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10 Red Flags Your Friend Is a Narcissist, Therapists Say

Keep an eye out for these telltale signs that spell trouble.

Aside from family, friends are the people you turn to when you need advice or a partner in crime. They're the ones who are supposed to care about you and your needs—but unfortunately, that's not always the case. Unhealthy friendships can be detrimental to your quality of life and self-esteem, and that's especially true if a close friend turns out to be a narcissist.

"Narcissism occurs on a spectrum, from very little self-focus to extreme self-absorption. True narcissists—those who qualify for the diagnosis of narcissistic personality disorder—are, by definition, extremely self-absorbed," clinical psychologist Carla Marie Manly, PhD, author of The Joy of Imperfect Love, tells Best Life. "Although a narcissist can act like a friend when it serves their needs, a friendship can easily be tossed aside if someone—or something—else comes along."

According to Manly, narcissists typically have low emotional intelligence, and they're also lacking in "important friendship skills," so you'll want to keep an eye out for certain behaviors. Read on for 10 red flags your friend is a narcissist.

RELATED: I'm a Psychologist and These Are the 5 Telling Signs Someone Is a Narcissist.

They constantly monopolize conversation.

Talkative Guy with a Friend

We all know someone who loves to hear themself talk—and while not all of these folks are narcissists, regularly monopolizing conversation is a red flag.

"Even if you are disclosing exciting or tragic news, [a narcissist] will always find a way to divert the attention back to themselves," says Beth Ribarsky, PhD, professor and director of the School of Communication and Media at the University of Illinois Springfield. "Sometimes it is a bit subtle. For example, you might be talking about your dog that recently passed, and they might say, 'Did I ever tell you about my dog growing up?'"

They have a critical or demeaning attitude.

woman crying because friend is being mean
Nicoleta Ionescu / Shutterstock

Friends should be there to build you up and to offer constructive criticism if and when you ask for it. But a narcissist isn't going to wait for you to ask for feedback—they're just going to give it.

"Narcissists, while often highly charismatic, especially when in the public eye, tend to be highly critical, contemptuous, and even demeaning of others—including their closest friends," Manly says. "The narcissist can be extremely critical and condescending to the point of eroding a friend's self-esteem."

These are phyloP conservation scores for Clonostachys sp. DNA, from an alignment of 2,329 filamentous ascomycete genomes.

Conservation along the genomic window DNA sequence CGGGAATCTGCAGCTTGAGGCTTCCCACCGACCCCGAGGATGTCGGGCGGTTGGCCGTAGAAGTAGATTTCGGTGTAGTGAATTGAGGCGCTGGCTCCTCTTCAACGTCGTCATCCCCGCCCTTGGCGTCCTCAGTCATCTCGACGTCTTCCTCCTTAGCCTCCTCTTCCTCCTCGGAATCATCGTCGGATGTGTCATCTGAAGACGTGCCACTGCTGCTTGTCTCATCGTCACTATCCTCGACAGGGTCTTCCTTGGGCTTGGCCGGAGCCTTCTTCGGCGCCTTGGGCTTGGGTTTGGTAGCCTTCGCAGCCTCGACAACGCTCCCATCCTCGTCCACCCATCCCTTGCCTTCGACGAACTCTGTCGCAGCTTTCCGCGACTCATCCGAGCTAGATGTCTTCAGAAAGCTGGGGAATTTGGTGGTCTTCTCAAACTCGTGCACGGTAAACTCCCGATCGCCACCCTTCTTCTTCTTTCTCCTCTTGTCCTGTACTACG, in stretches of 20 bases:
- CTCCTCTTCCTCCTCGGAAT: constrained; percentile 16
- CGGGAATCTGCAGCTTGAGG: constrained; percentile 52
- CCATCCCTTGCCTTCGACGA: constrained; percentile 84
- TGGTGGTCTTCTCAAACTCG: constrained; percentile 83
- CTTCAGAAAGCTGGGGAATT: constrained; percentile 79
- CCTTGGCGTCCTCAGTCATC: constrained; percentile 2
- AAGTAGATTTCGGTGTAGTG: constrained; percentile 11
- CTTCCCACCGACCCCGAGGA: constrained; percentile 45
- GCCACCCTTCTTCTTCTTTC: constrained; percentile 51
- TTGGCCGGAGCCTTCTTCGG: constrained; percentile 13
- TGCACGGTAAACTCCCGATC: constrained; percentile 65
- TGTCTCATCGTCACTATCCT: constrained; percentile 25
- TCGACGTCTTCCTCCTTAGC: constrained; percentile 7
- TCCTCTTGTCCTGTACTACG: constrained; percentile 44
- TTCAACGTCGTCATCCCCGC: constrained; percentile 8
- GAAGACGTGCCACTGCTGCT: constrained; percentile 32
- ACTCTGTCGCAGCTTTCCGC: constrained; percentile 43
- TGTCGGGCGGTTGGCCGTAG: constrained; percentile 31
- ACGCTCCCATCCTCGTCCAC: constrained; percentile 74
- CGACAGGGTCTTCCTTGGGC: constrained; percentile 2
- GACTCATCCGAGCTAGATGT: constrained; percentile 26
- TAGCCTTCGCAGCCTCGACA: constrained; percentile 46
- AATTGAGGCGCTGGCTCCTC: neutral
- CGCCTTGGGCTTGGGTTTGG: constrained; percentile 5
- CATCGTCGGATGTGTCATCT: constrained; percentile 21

A tendency to "put you down" is also on Ribarsky's list.

"Narcissists want to ensure that you know they are superior, so they will often one-up you (i.e. their experience was so much worse than yours) or blatantly put you down," she says. "They will disregard your strengths and attempt to highlight their own."

RELATED: 7 Warnings Signs That You Have a Toxic Friendship.

The friendship feels one-sided.

annoyed woman comforting friend
Nicoleta Ionescu / Shutterstock

Another sign your friend may be a narcissist is if you get that nagging feeling that your relationship is one-sided, according to Courtney Hubscher, LMHC, LCPC, NCC, of GroundWork Cognitive Behavioral Therapy.

"Does it seem like your relationship revolves around the narcissist's life, problems, and agenda? If you feel your role in the friendship is mainly as an audience to your friend's life drama, it could be a sign of a one-sided, narcissist-centered friendship," Hubscher says.

Similarly, if you're always there for your friend but they don't show up for you, it should send up red flags.

"When you need someone to vent to or help with a project, they're nowhere to be found," Ribarsky says. "They may even gaslight you into thinking you're being needy in the rare times you might need them."

They don't accept feedback.

young lesbian couple fighting with each other
iStock / LumiNola

A narcissist is probably quick to chime in with their two cents, but if you do the same, it's not going to be well-received.

"The narcissist, sadly, has a core that is deeply rooted in feelings of shame, insecurity, and inferiority; their inner vulnerability is cloaked by a bullying, often arrogant exterior," Manly says. "Yet, underneath the superior façade is a sad, lonely individual who is easily slighted by even a mild dose of constructive criticism or feedback."

RELATED: Why You Should Never Call Out a Narcissist—And What to Do Instead, Therapists Say.

They can't admit fault.

young black couple fighting
iStock / jeffbergen

Another thing narcissists struggle with is apologizing and owning up when they're wrong.

"Admitting they were wrong would only draw attention to their weaknesses. So, they often struggle with remorse. They will either deny wrongdoing or find an excuse outside of themselves," Ribarsky says. "When you tell them you were hurt when they didn't text on your birthday, they may put you at fault that you 'should have reminded them' or your 'expectations are unrealistic' or they were 'overloaded at work.'"